If she elopes, her family is labelled to be lacking right “samskars”, hence unfit for “roti aur beti ka rishta”. For the girl’s family, killing becomes necessary for redemption. Besides killings, thousands…perhaps lakhs of girls are forced to marry against their wishes. Matrimonial columns show that the most families, even highly educated ones, prefer same-caste marriages. The youngsters have no freedom of choice. SOME CASES OF HONOUR/HONOR KILLING: * Zarghona 15 lies in U.

P shelter killed by his father because she married to a BOY of lower caste. * Recent cases include a 16-year-old girl, Imrana, from Bhojpur who was set on fire inside her house in a case of what the police called ‘moral vigilantism’. The victim had screamed for help for about 20 minutes before neighbours arrived, only to find her still smoldering. She was admitted to a local hospital, where she later died from her injuries * In May 2008, Jayvirsingh Bhadodiya shot his daughter Vandana Bhadodiya and struck her on the head with an axe. In a landmark judgment in March 2010, Karnal district court ordered the execution of the five perpetrators of an honour killing, and imprisoning for life the khap (local caste-based council) head who ordered the killings of Manoj Banwala (23) and Babli (19), a man and woman of the same clan who eloped and married in June 2007. Despite having been given police protection on court orders, they were kidnapped; their mutilated bodies were found a week later in an irrigation REASONS OF HONOUR KILLING:

The perceived dishonor is normally the result of one of the following behaviors, or the suspicion of such behaviors: * dressing in a manner unacceptable to the family or community * wanting to terminate or prevent an arranged marriage or desiring to marry by own choice * Being a victim of rape * Demanding a divorce , even in abusive relationship * Not following a strict dress code It is important to note that even the suspicion of a transgression is reason enough to justify a killing. Honour Killing – Some Key Facts The United Nations Population Fund estimates that 5,000 women are victims of honour killings every year * Honour killings are likely most pervasive in Pakistan and India, where they are known as karo-kari. Women are treated as property whilst honour is so deeply entrenched in society, that the government often turns a blind eye to these honour killings. Instead, the murders are reported as suicides or accidents. * In a study of female murders in Alexandria, India, 47% of the women were killed after the woman had been raped. * In some countries, men who carry out honour killings escape with lesser penalties.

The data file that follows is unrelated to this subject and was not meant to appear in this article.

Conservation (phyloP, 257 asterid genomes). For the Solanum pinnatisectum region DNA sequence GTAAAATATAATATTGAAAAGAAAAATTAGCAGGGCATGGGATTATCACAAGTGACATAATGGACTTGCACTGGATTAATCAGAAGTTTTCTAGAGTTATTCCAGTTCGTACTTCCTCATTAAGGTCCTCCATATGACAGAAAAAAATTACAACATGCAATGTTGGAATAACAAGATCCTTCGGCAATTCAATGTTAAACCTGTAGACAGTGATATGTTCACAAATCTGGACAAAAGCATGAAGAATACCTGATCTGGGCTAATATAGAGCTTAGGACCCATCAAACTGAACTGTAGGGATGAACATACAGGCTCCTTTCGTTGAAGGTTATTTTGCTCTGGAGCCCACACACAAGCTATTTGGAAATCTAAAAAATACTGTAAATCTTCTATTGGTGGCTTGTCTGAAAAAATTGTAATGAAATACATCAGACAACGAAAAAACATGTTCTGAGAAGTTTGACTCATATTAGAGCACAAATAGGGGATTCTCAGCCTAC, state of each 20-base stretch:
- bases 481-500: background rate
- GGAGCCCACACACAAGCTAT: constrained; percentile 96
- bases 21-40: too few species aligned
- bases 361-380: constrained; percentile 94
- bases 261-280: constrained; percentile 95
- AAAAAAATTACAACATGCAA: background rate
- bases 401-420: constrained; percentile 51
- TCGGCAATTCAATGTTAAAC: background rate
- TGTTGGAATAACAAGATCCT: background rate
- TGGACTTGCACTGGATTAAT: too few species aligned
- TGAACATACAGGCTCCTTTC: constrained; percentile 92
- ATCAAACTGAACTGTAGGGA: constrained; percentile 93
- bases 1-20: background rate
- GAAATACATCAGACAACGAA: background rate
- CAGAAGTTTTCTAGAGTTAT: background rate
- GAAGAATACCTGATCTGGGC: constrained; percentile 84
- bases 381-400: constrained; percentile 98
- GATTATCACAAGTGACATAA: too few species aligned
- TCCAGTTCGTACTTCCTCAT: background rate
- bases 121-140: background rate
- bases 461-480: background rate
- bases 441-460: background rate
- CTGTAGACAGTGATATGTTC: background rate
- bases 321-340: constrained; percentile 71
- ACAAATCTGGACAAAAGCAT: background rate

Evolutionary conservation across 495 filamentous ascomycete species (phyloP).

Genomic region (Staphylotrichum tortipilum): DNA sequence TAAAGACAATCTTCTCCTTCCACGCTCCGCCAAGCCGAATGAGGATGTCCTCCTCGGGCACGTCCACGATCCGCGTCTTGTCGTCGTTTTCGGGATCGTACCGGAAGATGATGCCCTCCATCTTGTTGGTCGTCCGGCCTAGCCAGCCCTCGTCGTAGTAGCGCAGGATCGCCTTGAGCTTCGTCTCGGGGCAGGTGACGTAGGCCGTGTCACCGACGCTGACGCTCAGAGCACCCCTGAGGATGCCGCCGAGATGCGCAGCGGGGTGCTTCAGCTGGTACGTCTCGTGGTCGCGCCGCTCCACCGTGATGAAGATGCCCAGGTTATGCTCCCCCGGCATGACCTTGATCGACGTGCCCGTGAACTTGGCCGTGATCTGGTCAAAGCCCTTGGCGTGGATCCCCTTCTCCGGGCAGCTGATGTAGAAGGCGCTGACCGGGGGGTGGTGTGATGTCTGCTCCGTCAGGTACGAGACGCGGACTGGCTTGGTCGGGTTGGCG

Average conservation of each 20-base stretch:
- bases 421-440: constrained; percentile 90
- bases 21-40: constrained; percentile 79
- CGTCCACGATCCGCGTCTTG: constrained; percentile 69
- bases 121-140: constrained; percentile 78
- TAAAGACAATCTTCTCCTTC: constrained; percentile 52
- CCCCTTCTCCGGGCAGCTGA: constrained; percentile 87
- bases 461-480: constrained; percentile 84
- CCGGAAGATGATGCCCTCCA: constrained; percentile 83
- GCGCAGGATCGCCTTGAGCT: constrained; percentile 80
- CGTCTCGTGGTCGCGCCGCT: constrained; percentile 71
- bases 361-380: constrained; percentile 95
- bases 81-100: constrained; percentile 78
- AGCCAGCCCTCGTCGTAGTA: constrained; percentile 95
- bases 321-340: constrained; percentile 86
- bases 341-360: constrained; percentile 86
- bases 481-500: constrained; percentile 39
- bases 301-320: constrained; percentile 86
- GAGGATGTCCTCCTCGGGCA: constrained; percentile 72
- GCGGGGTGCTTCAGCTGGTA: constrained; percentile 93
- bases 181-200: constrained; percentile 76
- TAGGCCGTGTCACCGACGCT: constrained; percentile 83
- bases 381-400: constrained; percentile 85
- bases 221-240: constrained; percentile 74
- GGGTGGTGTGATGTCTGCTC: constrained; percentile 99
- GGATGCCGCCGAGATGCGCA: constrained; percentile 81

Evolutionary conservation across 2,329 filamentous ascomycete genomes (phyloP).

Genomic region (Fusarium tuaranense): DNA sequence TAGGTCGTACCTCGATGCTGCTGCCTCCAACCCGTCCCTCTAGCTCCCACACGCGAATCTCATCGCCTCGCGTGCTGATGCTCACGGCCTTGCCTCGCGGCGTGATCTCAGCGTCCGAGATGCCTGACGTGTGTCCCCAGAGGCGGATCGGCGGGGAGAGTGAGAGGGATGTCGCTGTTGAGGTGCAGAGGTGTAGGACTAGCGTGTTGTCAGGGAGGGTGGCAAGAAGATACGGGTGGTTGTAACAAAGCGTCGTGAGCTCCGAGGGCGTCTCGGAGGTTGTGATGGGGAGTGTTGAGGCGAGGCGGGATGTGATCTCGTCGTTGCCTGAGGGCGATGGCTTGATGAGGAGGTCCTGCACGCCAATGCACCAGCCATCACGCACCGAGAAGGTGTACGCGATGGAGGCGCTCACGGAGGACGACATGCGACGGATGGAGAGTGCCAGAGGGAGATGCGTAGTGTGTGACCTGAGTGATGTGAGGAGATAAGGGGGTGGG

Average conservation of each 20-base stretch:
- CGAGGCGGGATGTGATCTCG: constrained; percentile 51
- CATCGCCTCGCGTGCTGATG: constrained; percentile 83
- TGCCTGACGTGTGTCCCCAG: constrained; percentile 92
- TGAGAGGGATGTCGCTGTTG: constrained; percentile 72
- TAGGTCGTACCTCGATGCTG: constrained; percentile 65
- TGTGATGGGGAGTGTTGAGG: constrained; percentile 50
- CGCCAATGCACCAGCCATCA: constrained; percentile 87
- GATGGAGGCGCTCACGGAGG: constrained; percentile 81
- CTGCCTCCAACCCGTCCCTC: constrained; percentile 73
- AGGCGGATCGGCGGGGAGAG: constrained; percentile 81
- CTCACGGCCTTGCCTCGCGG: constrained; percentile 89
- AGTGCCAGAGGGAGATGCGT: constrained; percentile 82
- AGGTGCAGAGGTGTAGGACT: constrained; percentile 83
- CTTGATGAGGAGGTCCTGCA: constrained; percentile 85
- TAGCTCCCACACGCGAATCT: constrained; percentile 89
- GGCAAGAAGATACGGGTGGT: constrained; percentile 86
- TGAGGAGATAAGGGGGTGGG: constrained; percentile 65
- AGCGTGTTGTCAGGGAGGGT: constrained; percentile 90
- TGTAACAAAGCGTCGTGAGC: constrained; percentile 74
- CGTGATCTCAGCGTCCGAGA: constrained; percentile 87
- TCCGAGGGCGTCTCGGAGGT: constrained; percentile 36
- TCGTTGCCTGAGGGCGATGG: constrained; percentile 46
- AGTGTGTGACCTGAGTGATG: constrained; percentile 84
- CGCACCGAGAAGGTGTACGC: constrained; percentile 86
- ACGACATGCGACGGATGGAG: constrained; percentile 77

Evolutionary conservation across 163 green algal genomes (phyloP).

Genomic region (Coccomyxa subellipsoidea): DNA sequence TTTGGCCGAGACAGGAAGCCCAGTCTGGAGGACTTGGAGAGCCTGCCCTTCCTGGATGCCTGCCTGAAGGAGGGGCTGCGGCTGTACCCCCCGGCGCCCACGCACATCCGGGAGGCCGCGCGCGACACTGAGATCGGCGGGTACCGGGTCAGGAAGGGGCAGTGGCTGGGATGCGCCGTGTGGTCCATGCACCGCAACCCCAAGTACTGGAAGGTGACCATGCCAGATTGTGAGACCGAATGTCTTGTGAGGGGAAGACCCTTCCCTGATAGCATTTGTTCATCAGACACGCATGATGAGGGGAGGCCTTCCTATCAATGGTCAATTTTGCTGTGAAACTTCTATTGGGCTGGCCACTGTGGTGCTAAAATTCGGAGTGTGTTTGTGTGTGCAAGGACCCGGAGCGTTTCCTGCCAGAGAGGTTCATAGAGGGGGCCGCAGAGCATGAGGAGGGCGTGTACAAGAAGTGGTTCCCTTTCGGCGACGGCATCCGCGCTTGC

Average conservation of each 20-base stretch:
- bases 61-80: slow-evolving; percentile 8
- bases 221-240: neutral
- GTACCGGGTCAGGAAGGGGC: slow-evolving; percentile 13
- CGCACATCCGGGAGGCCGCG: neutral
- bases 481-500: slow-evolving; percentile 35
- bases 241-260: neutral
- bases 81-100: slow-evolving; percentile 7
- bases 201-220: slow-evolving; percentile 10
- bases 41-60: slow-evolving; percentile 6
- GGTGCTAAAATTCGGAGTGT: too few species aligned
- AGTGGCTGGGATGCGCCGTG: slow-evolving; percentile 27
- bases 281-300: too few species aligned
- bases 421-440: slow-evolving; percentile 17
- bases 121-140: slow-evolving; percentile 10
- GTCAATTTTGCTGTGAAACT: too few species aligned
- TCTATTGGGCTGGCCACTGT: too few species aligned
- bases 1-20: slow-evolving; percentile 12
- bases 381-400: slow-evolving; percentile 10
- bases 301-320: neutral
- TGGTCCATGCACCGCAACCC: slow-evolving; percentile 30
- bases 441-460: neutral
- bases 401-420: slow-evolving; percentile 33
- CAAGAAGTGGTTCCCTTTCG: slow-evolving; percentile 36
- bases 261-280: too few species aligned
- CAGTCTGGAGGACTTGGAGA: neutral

In India, honour killings are sanctioned by the law[2]. * Teenage brothers are often selected to be the executioner as their sentences are generally lighter than those handed down to adults. If it’s clearly a murder, why don’t the authorities stop it? Just like how bad habits are hard to break, it’s hard to realign deep-rooted beliefs. Officials in these countries often condone or ignore cases of violence against women, saying that it is a private matter. As a result, many honour killings go unreported and perpetrators face little, if any, punishment